Table of Contents
F.I.D.O.: Jan Erik and Barbro Engebretsen
First Camping Adventure with Greenland Dogs
The Breeding and Maintenance of Sledge Dogs, Part II
A Cut Above the Rest
In the News
Hunting Laika Breeds of Russia
Primitive Breeds - Perfect Dogs
IMHO: Waiting for Godot?
Index to Volume 6
Our thanks to Beau Riffenburgh, Editor, for granting permission to reprint the following article (in two parts) which was first published in The Polar Record, Vol. 8, No. 56 (1957).
The Breeding and Maintenance of Sledge Dogs: Part II
By R. J. F. TAYLOR
We considered that the physical qualifications to
fit the premises
were: medium weight, long legs, narrow hips (which seem to
with speed) and a short, thick and even coat. Ideal
measurements were thought
Most of our dogs did not fit these measurements, many were too large. Eight dogs were chosen as potential sires and care was taken to avoid close relationships in selecting the sire for each bitch.
From a study of the records of Stonington Island9 and of those at Hope Bay, the following conclusions emerged. Oestrus was roughly every 6 months but sometimes was highly irregular. One bitch, Ginny, was served in the third week of April, the second week of August and the first week of December, but she only became pregnant after the first and third periods. Oestrus was more marked in summer than in winter, but the actual occurrence was not seasonal, i.e. as many bitches came on heat in one season as in the other three. The presence of bitches on heat seemed to stimulate the onset of heat in other bitches approaching their time, but not yet due.15 The time of acceptance was usually longer in summer than in winter and varied from 2 to 10 days. Some dogs appeared uninterested in serving bitches, but this characteristic had no apparent relation to size and strength, two qualities often considered masculine.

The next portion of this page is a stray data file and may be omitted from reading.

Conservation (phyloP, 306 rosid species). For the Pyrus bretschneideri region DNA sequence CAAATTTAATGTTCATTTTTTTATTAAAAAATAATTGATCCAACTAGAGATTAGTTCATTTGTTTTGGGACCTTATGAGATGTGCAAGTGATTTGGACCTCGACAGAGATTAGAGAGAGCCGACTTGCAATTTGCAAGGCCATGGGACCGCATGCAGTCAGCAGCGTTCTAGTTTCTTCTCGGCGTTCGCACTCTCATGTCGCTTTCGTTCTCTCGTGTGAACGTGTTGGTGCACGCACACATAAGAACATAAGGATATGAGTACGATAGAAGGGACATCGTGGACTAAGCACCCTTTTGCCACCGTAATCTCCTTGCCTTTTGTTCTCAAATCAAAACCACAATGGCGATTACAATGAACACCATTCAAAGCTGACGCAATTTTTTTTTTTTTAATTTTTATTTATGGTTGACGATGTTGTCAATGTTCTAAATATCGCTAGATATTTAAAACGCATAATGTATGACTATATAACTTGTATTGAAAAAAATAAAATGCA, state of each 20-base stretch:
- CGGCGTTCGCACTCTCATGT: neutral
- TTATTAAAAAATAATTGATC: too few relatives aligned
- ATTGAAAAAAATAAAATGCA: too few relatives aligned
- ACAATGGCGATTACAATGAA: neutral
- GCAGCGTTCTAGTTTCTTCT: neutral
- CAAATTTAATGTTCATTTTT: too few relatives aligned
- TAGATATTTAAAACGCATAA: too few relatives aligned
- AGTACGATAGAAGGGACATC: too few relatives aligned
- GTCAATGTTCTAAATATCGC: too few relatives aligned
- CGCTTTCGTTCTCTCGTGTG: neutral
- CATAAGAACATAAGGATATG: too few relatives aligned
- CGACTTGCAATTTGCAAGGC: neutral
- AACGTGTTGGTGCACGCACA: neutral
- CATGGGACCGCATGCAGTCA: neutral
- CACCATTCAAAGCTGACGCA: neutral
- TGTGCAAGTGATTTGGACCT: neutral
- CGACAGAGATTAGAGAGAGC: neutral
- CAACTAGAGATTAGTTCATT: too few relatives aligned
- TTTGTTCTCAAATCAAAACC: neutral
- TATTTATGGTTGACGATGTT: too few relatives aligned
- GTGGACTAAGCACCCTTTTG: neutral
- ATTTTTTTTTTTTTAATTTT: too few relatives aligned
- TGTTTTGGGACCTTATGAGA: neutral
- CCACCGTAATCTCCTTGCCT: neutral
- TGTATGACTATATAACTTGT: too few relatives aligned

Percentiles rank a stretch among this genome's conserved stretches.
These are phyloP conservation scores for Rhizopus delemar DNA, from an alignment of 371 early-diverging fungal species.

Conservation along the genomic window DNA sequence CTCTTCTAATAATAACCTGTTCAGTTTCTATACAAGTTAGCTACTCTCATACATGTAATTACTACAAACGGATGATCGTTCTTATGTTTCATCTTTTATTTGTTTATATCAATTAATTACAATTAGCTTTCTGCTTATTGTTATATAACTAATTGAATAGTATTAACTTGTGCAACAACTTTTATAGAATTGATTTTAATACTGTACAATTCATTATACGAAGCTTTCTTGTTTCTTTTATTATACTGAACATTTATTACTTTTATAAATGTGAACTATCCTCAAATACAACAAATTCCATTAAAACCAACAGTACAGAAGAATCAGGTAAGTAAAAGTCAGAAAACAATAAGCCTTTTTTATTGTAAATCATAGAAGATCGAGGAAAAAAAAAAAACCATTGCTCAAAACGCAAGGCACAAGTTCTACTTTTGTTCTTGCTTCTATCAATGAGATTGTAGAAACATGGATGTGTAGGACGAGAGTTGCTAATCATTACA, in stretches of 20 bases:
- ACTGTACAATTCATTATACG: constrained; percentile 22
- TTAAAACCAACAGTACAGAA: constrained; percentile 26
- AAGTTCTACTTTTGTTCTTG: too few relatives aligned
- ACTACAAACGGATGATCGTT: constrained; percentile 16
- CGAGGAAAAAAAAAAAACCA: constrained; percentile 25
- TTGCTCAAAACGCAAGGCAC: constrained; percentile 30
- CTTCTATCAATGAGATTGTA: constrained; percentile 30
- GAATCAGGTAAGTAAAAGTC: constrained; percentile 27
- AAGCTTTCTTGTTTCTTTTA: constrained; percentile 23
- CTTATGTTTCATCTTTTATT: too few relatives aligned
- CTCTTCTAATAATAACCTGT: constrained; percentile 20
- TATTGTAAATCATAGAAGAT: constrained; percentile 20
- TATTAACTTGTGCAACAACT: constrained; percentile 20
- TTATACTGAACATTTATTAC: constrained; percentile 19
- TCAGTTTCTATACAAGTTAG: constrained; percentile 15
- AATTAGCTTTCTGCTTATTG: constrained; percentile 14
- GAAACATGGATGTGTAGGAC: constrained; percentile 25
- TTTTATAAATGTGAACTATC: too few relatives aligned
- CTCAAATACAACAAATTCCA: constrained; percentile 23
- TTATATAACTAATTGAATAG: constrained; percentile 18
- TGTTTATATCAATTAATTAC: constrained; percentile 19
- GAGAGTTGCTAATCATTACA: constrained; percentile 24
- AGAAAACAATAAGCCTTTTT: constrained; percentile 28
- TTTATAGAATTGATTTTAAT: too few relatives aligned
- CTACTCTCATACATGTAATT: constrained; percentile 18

There are records of pregnancy from 57 to 74 days, but around 64 from the first acceptance was normal. The average litter-size, from 42 litters, was 6.05; extremes were 1 and 9, with one record of 14. The details from Stonington Island were collected 5 years before those from Hope Bay; but there is no significant difference in the average litter-size between the two sets of records, i.e. no evidence of a decrease in fertility due to the closed breeding was obtained. Many litters were not sexed, but 16 litters contained 57 dogs and 43 bitches: a sex ratio at birth of 132 to 100. Both sexes were proved fertile at 9 months. However, bitches gave a strong impression of oestrus when 5 months old and dogs copulated at that age. No full sisters were ever recorded coming on heat at the same time.
Table 1. The weights of four brothers whose growth was adopted as a standardFig. 1. Weight changes of two of the four pups in the standard litter. A. once daily
(Date of birth, 28 April 1954. Weight of parents, 75 and
70 lb. Final
weight of the brothers was about 95 lb. each.)
Although they are a little large, they developed into satisfactory draught animals. They reached half their final weight when approximately 15 weeks old, and 90 per cent at the end of one year. Their progress was adopted as a standard in assessing the growth of other pups.
In some litters only one pup was kept, in others any number up to six. On the whole the individuals in the large litters grew as fast and were as heavy as those from smaller litters, suggesting that the size of the litter need have no effect on growth or on the adult weight.